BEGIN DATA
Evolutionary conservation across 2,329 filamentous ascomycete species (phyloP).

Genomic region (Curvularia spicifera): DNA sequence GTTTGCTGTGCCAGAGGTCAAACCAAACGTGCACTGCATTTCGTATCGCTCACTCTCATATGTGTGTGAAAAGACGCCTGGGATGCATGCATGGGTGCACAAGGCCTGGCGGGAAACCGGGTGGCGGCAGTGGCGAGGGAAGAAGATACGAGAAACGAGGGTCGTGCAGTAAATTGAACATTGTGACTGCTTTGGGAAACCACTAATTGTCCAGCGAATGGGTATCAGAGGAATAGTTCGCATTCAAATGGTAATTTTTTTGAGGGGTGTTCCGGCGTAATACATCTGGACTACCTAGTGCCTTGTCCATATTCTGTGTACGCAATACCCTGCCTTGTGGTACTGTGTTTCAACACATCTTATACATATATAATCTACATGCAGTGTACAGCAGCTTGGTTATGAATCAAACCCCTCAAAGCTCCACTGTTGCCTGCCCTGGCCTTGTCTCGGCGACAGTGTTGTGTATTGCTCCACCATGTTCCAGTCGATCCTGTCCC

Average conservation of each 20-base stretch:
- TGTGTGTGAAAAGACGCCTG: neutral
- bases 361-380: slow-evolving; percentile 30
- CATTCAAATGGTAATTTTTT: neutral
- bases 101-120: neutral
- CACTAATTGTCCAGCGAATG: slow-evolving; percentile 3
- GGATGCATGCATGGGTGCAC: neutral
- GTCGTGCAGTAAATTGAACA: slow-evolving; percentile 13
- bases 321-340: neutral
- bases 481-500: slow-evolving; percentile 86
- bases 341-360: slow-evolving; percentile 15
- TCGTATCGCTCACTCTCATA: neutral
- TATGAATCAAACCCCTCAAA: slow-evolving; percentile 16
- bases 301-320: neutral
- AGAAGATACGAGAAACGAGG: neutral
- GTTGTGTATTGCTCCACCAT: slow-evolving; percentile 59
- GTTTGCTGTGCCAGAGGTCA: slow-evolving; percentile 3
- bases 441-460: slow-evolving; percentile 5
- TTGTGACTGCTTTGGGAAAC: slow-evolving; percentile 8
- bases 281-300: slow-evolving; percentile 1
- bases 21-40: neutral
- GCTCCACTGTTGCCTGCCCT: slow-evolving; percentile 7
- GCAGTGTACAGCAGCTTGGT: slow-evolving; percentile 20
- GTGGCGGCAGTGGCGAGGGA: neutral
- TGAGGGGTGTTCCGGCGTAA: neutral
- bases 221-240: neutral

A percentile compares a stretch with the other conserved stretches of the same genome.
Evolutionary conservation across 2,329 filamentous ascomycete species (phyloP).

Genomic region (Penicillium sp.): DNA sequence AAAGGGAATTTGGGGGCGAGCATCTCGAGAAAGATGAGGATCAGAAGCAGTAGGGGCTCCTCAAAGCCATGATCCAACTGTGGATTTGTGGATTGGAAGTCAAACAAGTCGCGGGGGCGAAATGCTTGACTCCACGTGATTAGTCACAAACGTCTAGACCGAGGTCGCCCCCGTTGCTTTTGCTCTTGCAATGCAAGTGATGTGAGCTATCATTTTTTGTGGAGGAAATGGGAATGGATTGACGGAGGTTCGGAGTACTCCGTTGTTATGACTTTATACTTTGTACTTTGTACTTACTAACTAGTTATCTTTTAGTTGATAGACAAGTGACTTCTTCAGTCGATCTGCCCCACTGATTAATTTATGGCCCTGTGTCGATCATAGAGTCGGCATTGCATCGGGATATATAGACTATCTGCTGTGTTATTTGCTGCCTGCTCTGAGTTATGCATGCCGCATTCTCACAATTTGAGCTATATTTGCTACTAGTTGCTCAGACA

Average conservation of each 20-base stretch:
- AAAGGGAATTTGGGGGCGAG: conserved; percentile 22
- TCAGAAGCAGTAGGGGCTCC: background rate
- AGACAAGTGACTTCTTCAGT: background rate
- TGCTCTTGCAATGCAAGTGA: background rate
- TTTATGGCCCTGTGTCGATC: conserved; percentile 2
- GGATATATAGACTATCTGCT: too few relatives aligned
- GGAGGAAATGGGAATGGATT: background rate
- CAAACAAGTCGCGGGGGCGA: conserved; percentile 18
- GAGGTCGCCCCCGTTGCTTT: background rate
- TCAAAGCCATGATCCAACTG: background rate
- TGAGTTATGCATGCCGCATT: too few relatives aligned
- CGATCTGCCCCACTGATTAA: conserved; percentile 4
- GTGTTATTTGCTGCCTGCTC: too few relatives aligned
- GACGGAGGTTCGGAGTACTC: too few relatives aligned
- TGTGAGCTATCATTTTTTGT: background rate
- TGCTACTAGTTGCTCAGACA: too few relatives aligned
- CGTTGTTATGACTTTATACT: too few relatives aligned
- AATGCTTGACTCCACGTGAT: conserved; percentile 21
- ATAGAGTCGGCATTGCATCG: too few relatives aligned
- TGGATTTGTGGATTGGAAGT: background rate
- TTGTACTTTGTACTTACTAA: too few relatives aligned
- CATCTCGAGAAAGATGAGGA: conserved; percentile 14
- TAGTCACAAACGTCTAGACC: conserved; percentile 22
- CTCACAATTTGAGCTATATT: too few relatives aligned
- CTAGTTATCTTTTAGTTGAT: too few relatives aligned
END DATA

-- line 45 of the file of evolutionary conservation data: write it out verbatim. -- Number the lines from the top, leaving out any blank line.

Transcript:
- GTGTTATTTGCTGCCTGCTC: too few relatives aligned